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3-year-old children’s hospital patient forges friendship with custodian over popcorn

Cooper Baltzell is a 3-year-old patient at University of Minnesota Masonic Children's Hospital. Gregory is a 57-year-old hospital custodian. Together, they have forged an adorable friendship over their shared love of popcorn.
Cooper Baltzell has been hospitalized many times in his young life. Fortunately, he has a friend at University of Minnesota Masonic Children’s Hospital: 57-year-old Gregory Watson, a hospital custodian.

Three-year-old Cooper Baltzell has plenty of friends at University of Minnesota Masonic Children’s Hospital.

During his frequent visits to the hospital, Cooper hands out candy to the nurses, hams it up with hospital volunteers and plays in Kyle Rudolph’s End Zone. He’s so well known that staff members often stop to say ‘hi’ to him in the hallways.

Amid a sea of friendly faces, though, one stands out.

“He’s just a cool kid,” said Gregory Watson. “He makes my day.”

Gregory is a 57-year-old environmental services aide at the hospital. For eight years, he has worked at the children’s hospital cleaning patient rooms and nursing staff areas so that the building can be a healing place for families. And in his spare time, he has struck up an unlikely and adorable friendship with Cooper.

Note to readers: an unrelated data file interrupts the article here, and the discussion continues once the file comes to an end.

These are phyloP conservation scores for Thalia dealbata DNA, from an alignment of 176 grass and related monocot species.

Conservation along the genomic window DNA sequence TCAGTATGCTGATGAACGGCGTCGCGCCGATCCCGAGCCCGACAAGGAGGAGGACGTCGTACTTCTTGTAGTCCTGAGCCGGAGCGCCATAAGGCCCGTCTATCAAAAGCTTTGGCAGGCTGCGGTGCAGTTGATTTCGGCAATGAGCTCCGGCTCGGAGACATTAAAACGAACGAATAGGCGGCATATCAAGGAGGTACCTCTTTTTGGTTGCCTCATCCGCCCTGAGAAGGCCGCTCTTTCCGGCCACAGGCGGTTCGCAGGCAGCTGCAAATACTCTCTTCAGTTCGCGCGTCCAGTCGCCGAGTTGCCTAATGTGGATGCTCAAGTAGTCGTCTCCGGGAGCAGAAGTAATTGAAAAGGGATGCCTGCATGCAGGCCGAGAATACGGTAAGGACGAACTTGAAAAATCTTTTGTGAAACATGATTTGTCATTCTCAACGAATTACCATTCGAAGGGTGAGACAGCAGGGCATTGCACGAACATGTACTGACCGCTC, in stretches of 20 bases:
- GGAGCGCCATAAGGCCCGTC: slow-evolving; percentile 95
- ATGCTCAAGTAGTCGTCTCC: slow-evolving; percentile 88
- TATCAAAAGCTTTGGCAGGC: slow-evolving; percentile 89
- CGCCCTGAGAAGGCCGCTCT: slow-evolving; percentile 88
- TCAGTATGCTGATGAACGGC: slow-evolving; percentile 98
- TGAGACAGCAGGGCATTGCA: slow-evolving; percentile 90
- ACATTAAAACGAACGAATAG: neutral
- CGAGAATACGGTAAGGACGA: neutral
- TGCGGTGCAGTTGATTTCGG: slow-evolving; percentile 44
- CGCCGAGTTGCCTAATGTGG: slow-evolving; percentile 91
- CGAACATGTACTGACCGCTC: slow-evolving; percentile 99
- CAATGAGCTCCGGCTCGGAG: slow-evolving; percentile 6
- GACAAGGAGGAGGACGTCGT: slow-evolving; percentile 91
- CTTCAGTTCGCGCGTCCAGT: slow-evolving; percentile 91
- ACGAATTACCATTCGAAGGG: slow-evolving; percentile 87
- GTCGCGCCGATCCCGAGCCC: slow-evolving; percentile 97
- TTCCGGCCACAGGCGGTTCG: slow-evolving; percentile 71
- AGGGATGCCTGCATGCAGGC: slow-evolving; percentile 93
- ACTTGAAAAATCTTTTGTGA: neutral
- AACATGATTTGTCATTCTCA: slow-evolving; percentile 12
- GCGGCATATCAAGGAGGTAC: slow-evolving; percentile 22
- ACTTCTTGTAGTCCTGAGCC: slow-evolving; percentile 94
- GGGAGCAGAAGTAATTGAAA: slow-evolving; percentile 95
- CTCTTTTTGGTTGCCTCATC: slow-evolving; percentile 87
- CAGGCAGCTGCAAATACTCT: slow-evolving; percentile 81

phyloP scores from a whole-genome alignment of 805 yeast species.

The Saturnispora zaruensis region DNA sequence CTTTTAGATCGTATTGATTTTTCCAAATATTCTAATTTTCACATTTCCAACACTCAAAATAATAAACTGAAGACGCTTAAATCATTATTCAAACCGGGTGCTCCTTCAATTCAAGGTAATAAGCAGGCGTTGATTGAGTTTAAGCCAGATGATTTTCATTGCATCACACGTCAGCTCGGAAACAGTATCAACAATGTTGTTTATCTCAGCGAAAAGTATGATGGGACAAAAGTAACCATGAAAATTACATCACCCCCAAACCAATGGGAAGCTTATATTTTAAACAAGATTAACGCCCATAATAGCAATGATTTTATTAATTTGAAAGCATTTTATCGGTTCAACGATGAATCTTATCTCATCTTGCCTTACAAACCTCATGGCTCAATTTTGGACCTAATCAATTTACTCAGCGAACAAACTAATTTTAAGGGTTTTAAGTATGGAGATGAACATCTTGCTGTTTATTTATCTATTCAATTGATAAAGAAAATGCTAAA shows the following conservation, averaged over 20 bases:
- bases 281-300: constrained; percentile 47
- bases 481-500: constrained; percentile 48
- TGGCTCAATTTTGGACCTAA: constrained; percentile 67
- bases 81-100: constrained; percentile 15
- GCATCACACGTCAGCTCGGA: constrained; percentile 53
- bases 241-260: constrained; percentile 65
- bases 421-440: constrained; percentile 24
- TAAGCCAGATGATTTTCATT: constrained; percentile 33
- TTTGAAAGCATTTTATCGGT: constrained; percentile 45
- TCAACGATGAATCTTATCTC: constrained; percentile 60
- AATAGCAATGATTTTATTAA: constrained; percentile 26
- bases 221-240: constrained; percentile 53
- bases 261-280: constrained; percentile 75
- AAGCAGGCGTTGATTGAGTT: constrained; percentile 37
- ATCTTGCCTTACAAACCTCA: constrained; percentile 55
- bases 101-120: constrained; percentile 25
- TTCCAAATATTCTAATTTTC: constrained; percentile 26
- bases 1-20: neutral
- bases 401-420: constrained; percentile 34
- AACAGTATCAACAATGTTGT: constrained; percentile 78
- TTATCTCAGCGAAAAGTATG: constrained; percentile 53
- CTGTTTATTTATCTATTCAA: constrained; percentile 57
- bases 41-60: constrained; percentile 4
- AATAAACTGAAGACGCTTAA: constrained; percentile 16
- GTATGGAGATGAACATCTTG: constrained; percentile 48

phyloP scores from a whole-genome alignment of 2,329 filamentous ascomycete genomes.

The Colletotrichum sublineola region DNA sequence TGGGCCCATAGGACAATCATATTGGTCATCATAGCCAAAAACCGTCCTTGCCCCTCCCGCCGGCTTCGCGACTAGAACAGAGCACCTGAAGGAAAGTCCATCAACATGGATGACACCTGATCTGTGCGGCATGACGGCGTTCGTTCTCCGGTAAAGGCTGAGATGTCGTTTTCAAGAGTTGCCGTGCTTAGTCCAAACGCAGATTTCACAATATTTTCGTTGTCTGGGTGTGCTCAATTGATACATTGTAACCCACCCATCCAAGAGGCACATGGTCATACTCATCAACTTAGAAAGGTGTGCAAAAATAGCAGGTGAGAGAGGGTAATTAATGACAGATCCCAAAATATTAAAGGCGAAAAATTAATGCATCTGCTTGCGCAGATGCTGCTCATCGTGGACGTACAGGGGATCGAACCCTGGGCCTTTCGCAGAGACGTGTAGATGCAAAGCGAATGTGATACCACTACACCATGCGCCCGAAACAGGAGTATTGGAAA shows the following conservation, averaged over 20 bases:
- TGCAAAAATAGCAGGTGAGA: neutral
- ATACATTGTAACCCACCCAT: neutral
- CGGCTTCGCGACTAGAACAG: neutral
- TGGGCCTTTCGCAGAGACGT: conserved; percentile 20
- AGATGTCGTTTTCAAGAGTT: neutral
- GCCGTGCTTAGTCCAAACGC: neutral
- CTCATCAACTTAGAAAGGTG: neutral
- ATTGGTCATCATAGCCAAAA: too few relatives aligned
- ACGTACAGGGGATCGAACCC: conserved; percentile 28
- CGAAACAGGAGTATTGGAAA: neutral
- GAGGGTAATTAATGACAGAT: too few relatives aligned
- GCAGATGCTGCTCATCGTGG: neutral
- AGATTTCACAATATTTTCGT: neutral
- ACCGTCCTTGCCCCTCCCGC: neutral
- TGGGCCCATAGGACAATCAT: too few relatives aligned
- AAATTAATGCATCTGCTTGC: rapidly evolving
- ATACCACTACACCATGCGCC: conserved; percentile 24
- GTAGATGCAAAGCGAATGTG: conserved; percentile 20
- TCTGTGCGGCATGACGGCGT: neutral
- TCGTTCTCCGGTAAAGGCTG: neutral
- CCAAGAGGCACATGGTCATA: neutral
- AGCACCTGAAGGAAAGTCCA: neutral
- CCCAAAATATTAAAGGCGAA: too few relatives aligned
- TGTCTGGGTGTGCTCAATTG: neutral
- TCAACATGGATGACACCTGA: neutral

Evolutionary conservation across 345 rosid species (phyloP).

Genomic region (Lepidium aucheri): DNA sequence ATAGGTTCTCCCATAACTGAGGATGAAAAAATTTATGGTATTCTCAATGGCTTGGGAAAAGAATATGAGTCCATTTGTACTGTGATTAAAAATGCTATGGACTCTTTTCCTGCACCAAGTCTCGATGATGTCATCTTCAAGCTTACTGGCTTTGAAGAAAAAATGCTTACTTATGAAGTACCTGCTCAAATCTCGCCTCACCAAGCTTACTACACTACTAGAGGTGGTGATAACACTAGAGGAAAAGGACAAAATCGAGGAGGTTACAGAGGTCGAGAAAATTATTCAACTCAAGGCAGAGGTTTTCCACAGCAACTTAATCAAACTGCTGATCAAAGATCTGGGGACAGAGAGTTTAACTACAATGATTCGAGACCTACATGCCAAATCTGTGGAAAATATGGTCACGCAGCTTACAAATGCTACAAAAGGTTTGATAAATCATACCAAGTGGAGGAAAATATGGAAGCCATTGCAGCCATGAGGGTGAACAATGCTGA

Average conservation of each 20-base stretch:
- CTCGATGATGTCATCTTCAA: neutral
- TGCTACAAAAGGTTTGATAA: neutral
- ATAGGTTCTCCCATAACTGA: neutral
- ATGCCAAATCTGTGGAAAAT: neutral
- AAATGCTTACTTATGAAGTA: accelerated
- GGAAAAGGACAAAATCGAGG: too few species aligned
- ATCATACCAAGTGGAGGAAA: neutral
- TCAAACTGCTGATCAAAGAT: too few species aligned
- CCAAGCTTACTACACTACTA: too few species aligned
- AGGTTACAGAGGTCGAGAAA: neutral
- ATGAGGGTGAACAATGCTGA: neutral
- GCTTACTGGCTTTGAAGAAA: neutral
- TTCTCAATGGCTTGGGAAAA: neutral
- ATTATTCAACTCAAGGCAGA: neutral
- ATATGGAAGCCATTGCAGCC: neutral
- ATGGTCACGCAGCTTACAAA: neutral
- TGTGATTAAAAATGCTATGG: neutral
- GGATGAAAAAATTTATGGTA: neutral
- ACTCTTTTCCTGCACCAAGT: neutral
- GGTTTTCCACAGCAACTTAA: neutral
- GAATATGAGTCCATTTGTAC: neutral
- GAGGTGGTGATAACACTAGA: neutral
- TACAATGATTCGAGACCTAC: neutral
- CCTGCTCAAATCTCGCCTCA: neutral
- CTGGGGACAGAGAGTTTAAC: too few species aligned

“You go way above what your job description probably is,” Cooper’s mom, Ashley Baltzell, told Gregory during a recent meet-up. “He talks about you all the time and loves seeing you.”

Hangouts like the one they held on a Friday afternoon in late March are a regular occurrence for Cooper and Gregory. Both love buttery, movie theater-style popcorn—which they get at the hospital’s Family Resource Center. The center regularly hosts “Popcorn Days,” and pops batches using a mobile popcorn machine.

On Popcorn Days, Cooper and Gregory get a snack, and then take a hand-in-hand stroll through the hospital. It’s familiar territory for Cooper. Shortly after birth, he was diagnosed with Hirschsprung disease, a rare congenital condition affecting the body’s digestive system. He has been hospitalized so many times that his mom Ashley jokes that University of Minnesota Masonic Children’s Hospital is the family’s “vacation home.”

But all of that falls by the wayside during Cooper’s time with Gregory. Instead, they crack jokes, steal popcorn, color with crayons, and get in playful wrestling matches. Cooper is a budding extrovert, according to Ashley, and friendships like Gregory’s are vital for his happiness and sense of normalcy.

“You make it a really good experience,” Ashley told Gregory. “He loves it. It’s all about him.”

Gregory takes a more philosophical approach when he reflects on his friendship with Cooper.

“Kids come here sick, and they need all the help they can get,” Gregory said. “If it makes them happy, it makes them happy. It’s just part of the job. I know everybody doesn’t do it, but these kids didn’t ask to be here.”

“For us, this is normal,” Ashley said, gesturing at the hospital around her. “We’re here all the time, and that’s just how our life is. But it’s good to feel like you’re around friends.”